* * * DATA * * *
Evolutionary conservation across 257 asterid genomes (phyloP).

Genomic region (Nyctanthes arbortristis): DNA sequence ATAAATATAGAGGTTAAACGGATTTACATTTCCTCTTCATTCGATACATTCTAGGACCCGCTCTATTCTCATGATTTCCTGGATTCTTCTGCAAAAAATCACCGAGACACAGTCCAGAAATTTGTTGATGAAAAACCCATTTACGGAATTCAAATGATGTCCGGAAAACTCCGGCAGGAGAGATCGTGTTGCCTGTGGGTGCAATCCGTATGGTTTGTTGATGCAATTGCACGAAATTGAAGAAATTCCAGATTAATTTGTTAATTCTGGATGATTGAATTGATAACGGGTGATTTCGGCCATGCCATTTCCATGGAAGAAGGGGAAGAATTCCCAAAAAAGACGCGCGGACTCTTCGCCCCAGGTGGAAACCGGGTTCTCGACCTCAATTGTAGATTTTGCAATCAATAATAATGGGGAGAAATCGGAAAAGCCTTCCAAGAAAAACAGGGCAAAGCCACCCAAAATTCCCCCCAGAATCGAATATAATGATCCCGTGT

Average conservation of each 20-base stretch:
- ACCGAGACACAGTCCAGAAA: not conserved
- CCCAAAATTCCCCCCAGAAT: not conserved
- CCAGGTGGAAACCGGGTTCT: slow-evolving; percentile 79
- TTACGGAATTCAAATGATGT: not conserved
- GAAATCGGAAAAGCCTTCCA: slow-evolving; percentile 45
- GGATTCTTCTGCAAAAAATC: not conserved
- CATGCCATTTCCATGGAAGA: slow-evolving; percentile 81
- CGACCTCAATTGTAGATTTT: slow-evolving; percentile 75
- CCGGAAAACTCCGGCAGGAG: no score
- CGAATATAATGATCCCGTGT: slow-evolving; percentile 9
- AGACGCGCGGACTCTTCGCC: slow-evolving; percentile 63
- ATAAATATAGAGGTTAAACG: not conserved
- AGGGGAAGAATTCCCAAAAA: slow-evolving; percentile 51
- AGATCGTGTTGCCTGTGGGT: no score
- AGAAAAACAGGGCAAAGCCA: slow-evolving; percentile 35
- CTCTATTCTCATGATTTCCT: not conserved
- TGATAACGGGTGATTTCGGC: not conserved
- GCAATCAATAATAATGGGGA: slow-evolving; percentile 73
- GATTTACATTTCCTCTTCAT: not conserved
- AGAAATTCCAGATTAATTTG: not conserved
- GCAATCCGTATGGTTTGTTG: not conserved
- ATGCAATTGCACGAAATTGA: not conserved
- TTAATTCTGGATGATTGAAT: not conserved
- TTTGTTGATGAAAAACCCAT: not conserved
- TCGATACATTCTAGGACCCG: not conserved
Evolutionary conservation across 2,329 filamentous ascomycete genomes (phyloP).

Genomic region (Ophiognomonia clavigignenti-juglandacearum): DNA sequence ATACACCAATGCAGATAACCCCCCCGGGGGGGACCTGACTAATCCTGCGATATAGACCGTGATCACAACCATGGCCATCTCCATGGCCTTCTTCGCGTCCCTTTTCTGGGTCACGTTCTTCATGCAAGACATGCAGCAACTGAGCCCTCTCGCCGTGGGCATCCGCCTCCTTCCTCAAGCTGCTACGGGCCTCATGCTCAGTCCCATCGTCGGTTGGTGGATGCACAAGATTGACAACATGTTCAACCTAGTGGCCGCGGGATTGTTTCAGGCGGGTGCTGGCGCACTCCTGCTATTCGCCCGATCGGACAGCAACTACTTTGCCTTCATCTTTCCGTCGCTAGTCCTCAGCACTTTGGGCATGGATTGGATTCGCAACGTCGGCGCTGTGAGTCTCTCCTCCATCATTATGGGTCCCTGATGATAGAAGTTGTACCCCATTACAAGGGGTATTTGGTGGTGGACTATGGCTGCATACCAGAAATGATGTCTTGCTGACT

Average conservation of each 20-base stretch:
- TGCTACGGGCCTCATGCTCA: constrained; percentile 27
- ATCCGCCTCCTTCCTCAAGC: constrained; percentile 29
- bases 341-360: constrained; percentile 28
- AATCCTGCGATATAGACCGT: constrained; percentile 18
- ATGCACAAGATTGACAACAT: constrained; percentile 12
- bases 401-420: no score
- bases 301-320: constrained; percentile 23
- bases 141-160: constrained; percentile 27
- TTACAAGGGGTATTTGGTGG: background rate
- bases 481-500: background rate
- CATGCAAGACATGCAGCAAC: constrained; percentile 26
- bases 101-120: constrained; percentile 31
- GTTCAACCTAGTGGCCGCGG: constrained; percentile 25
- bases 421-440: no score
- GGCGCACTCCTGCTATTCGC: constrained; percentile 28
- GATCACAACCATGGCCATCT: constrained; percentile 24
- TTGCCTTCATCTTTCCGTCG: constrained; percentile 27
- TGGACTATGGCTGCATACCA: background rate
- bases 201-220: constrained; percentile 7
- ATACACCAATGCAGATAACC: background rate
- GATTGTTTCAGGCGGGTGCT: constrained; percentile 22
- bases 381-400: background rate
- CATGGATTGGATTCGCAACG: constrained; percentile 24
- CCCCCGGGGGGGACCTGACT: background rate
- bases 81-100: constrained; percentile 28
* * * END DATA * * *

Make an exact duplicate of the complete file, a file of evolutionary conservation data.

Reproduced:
Evolutionary conservation across 257 asterid genomes (phyloP).

Genomic region (Nyctanthes arbortristis): DNA sequence ATAAATATAGAGGTTAAACGGATTTACATTTCCTCTTCATTCGATACATTCTAGGACCCGCTCTATTCTCATGATTTCCTGGATTCTTCTGCAAAAAATCACCGAGACACAGTCCAGAAATTTGTTGATGAAAAACCCATTTACGGAATTCAAATGATGTCCGGAAAACTCCGGCAGGAGAGATCGTGTTGCCTGTGGGTGCAATCCGTATGGTTTGTTGATGCAATTGCACGAAATTGAAGAAATTCCAGATTAATTTGTTAATTCTGGATGATTGAATTGATAACGGGTGATTTCGGCCATGCCATTTCCATGGAAGAAGGGGAAGAATTCCCAAAAAAGACGCGCGGACTCTTCGCCCCAGGTGGAAACCGGGTTCTCGACCTCAATTGTAGATTTTGCAATCAATAATAATGGGGAGAAATCGGAAAAGCCTTCCAAGAAAAACAGGGCAAAGCCACCCAAAATTCCCCCCAGAATCGAATATAATGATCCCGTGT

Average conservation of each 20-base stretch:
- ACCGAGACACAGTCCAGAAA: not conserved
- CCCAAAATTCCCCCCAGAAT: not conserved
- CCAGGTGGAAACCGGGTTCT: slow-evolving; percentile 79
- TTACGGAATTCAAATGATGT: not conserved
- GAAATCGGAAAAGCCTTCCA: slow-evolving; percentile 45
- GGATTCTTCTGCAAAAAATC: not conserved
- CATGCCATTTCCATGGAAGA: slow-evolving; percentile 81
- CGACCTCAATTGTAGATTTT: slow-evolving; percentile 75
- CCGGAAAACTCCGGCAGGAG: no score
- CGAATATAATGATCCCGTGT: slow-evolving; percentile 9
- AGACGCGCGGACTCTTCGCC: slow-evolving; percentile 63
- ATAAATATAGAGGTTAAACG: not conserved
- AGGGGAAGAATTCCCAAAAA: slow-evolving; percentile 51
- AGATCGTGTTGCCTGTGGGT: no score
- AGAAAAACAGGGCAAAGCCA: slow-evolving; percentile 35
- CTCTATTCTCATGATTTCCT: not conserved
- TGATAACGGGTGATTTCGGC: not conserved
- GCAATCAATAATAATGGGGA: slow-evolving; percentile 73
- GATTTACATTTCCTCTTCAT: not conserved
- AGAAATTCCAGATTAATTTG: not conserved
- GCAATCCGTATGGTTTGTTG: not conserved
- ATGCAATTGCACGAAATTGA: not conserved
- TTAATTCTGGATGATTGAAT: not conserved
- TTTGTTGATGAAAAACCCAT: not conserved
- TCGATACATTCTAGGACCCG: not conserved
Evolutionary conservation across 2,329 filamentous ascomycete genomes (phyloP).

Genomic region (Ophiognomonia clavigignenti-juglandacearum): DNA sequence ATACACCAATGCAGATAACCCCCCCGGGGGGGACCTGACTAATCCTGCGATATAGACCGTGATCACAACCATGGCCATCTCCATGGCCTTCTTCGCGTCCCTTTTCTGGGTCACGTTCTTCATGCAAGACATGCAGCAACTGAGCCCTCTCGCCGTGGGCATCCGCCTCCTTCCTCAAGCTGCTACGGGCCTCATGCTCAGTCCCATCGTCGGTTGGTGGATGCACAAGATTGACAACATGTTCAACCTAGTGGCCGCGGGATTGTTTCAGGCGGGTGCTGGCGCACTCCTGCTATTCGCCCGATCGGACAGCAACTACTTTGCCTTCATCTTTCCGTCGCTAGTCCTCAGCACTTTGGGCATGGATTGGATTCGCAACGTCGGCGCTGTGAGTCTCTCCTCCATCATTATGGGTCCCTGATGATAGAAGTTGTACCCCATTACAAGGGGTATTTGGTGGTGGACTATGGCTGCATACCAGAAATGATGTCTTGCTGACT

Average conservation of each 20-base stretch:
- TGCTACGGGCCTCATGCTCA: constrained; percentile 27
- ATCCGCCTCCTTCCTCAAGC: constrained; percentile 29
- bases 341-360: constrained; percentile 28
- AATCCTGCGATATAGACCGT: constrained; percentile 18
- ATGCACAAGATTGACAACAT: constrained; percentile 12
- bases 401-420: no score
- bases 301-320: constrained; percentile 23
- bases 141-160: constrained; percentile 27
- TTACAAGGGGTATTTGGTGG: background rate
- bases 481-500: background rate
- CATGCAAGACATGCAGCAAC: constrained; percentile 26
- bases 101-120: constrained; percentile 31
- GTTCAACCTAGTGGCCGCGG: constrained; percentile 25
- bases 421-440: no score
- GGCGCACTCCTGCTATTCGC: constrained; percentile 28
- GATCACAACCATGGCCATCT: constrained; percentile 24
- TTGCCTTCATCTTTCCGTCG: constrained; percentile 27
- TGGACTATGGCTGCATACCA: background rate
- bases 201-220: constrained; percentile 7
- ATACACCAATGCAGATAACC: background rate
- GATTGTTTCAGGCGGGTGCT: constrained; percentile 22
- bases 381-400: background rate
- CATGGATTGGATTCGCAACG: constrained; percentile 24
- CCCCCGGGGGGGACCTGACT: background rate
- bases 81-100: constrained; percentile 28